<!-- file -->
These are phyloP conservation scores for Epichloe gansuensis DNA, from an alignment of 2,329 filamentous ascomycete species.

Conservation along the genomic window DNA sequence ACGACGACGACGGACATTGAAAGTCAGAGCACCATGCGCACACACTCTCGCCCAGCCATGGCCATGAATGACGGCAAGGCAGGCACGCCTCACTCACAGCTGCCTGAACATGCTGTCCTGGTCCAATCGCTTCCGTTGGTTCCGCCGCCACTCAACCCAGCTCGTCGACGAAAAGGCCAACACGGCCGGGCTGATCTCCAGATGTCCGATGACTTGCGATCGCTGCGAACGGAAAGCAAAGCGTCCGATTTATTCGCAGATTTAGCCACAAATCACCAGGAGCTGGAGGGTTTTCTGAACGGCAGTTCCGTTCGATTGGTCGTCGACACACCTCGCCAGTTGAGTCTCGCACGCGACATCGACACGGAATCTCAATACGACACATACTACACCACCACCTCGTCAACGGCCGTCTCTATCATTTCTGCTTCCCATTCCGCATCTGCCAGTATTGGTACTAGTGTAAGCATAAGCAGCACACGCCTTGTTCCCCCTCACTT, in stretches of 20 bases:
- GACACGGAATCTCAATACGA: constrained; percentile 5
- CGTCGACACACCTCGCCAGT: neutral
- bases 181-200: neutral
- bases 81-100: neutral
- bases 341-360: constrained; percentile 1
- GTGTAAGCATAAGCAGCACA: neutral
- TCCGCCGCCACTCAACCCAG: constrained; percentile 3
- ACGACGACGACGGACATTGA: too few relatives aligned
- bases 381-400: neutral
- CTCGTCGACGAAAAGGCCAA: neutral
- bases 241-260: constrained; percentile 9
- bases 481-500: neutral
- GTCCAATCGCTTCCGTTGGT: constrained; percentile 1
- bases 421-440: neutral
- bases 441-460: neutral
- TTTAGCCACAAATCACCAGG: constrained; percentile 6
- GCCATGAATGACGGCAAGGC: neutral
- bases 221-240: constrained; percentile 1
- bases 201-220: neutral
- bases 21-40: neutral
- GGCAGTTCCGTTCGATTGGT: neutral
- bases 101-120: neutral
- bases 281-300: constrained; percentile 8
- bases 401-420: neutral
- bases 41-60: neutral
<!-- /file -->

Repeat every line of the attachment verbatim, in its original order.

These are phyloP conservation scores for Epichloe gansuensis DNA, from an alignment of 2,329 filamentous ascomycete species.

Conservation along the genomic window DNA sequence ACGACGACGACGGACATTGAAAGTCAGAGCACCATGCGCACACACTCTCGCCCAGCCATGGCCATGAATGACGGCAAGGCAGGCACGCCTCACTCACAGCTGCCTGAACATGCTGTCCTGGTCCAATCGCTTCCGTTGGTTCCGCCGCCACTCAACCCAGCTCGTCGACGAAAAGGCCAACACGGCCGGGCTGATCTCCAGATGTCCGATGACTTGCGATCGCTGCGAACGGAAAGCAAAGCGTCCGATTTATTCGCAGATTTAGCCACAAATCACCAGGAGCTGGAGGGTTTTCTGAACGGCAGTTCCGTTCGATTGGTCGTCGACACACCTCGCCAGTTGAGTCTCGCACGCGACATCGACACGGAATCTCAATACGACACATACTACACCACCACCTCGTCAACGGCCGTCTCTATCATTTCTGCTTCCCATTCCGCATCTGCCAGTATTGGTACTAGTGTAAGCATAAGCAGCACACGCCTTGTTCCCCCTCACTT, in stretches of 20 bases:
- GACACGGAATCTCAATACGA: constrained; percentile 5
- CGTCGACACACCTCGCCAGT: neutral
- bases 181-200: neutral
- bases 81-100: neutral
- bases 341-360: constrained; percentile 1
- GTGTAAGCATAAGCAGCACA: neutral
- TCCGCCGCCACTCAACCCAG: constrained; percentile 3
- ACGACGACGACGGACATTGA: too few relatives aligned
- bases 381-400: neutral
- CTCGTCGACGAAAAGGCCAA: neutral
- bases 241-260: constrained; percentile 9
- bases 481-500: neutral
- GTCCAATCGCTTCCGTTGGT: constrained; percentile 1
- bases 421-440: neutral
- bases 441-460: neutral
- TTTAGCCACAAATCACCAGG: constrained; percentile 6
- GCCATGAATGACGGCAAGGC: neutral
- bases 221-240: constrained; percentile 1
- bases 201-220: neutral
- bases 21-40: neutral
- GGCAGTTCCGTTCGATTGGT: neutral
- bases 101-120: neutral
- bases 281-300: constrained; percentile 8
- bases 401-420: neutral
- bases 41-60: neutral